Sarah Palin, former half-term governor of Alaska, dropped by Late Night with Seth Meyers to push her new book and along the way the issue of Syrian refugees came up.
Palin told Meyers and audience that the reason governors across the U.S. are saying "no" to any refugees is because there’s not a vetting process to determine if they are “bad guys infiltrating under the guise of refugee.”
Without blinking or referring to any cue cards, Meyers calmly described the very real vetting process that takes between 18-24 months before refugees are allowed into the country.
“In order for any refugees to come in, it is like an 18- to 24-month process for them to get through,” Meyers said. “It starts at the U.N., and then it comes through multiple government agencies here in the States. Is it maybe just that, at the core, I think there’s just a lack of trust across the board of the federal government? Do you think that’s what these governors are really saying, that ultimately anything the federal government tells them, they don’t trust?”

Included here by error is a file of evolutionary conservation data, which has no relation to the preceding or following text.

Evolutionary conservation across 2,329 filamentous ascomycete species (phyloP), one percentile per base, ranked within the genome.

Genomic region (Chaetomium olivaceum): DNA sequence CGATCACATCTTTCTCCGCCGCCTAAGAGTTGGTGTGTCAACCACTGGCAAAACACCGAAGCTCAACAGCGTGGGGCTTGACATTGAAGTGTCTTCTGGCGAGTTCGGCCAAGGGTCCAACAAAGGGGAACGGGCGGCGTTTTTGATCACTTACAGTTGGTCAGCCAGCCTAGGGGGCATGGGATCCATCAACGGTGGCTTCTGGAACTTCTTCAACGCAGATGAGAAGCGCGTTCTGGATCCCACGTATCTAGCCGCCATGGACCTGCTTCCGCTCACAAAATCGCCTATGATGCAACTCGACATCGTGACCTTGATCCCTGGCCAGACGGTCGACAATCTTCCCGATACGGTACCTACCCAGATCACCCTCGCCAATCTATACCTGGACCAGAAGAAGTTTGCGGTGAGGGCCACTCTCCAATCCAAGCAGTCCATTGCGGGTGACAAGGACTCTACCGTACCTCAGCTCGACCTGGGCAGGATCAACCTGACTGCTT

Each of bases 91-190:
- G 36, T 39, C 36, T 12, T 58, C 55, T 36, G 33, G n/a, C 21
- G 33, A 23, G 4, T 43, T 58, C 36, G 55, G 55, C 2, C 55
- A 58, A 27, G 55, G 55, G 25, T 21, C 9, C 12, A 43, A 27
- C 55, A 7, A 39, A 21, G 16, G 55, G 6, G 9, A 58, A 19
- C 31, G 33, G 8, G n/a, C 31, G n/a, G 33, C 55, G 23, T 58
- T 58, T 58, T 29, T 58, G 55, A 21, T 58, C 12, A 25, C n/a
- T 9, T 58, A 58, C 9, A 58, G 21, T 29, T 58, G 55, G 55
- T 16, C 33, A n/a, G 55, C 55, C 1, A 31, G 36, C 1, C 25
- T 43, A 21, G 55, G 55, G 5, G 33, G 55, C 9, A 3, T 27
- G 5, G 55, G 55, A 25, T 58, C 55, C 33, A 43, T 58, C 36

“Well, I don’t trust what the federal government is telling us,” Palin — who is out promoting her new book, “Sweet Freedom” — replied. “But even you should not trust that the federal government is telling you about the 18- to 24-month vetting process is as legit as perhaps they’re trying to make the public believe, because truly, there is no way to filter out those that would want to do this country harm with the process that we see in place today. And that’s why it’s not just Republican governors but Democrats too who are saying, ‘Wait a minute. Somebody’s got to be the last line of defense here, so the states are taking on that authority.’”
Meyers went on to ask of we can ever truly get to a place where everyone feels absolute safety about vetting all refugees, and Palin quickly did a u-turn agreeing with him.
“If we were to strive to reach absolute safety, we would not have freedom,” Palin said. “If people have the choice here — I mean, we can have both, but we’re all about freedom. That’s a foundation of our country, so we’re not going to give up freedom for that.”
Meyers also addressed the cynicism of assuming all refugees only want to come here to attack us, and that he believed people want to come to the U.S. because they seek the freedoms we all have.
Freedom, Meyers said, is why the refugees “are so desperate to come here.”
“I think this idea that they’re coming here to infiltrate — I think that is fear-based,” he said. “I do think they want to come here and enjoy the same things you and I are lucky enough to enjoy.”
Palin, again, u-turns and agrees with Meyers.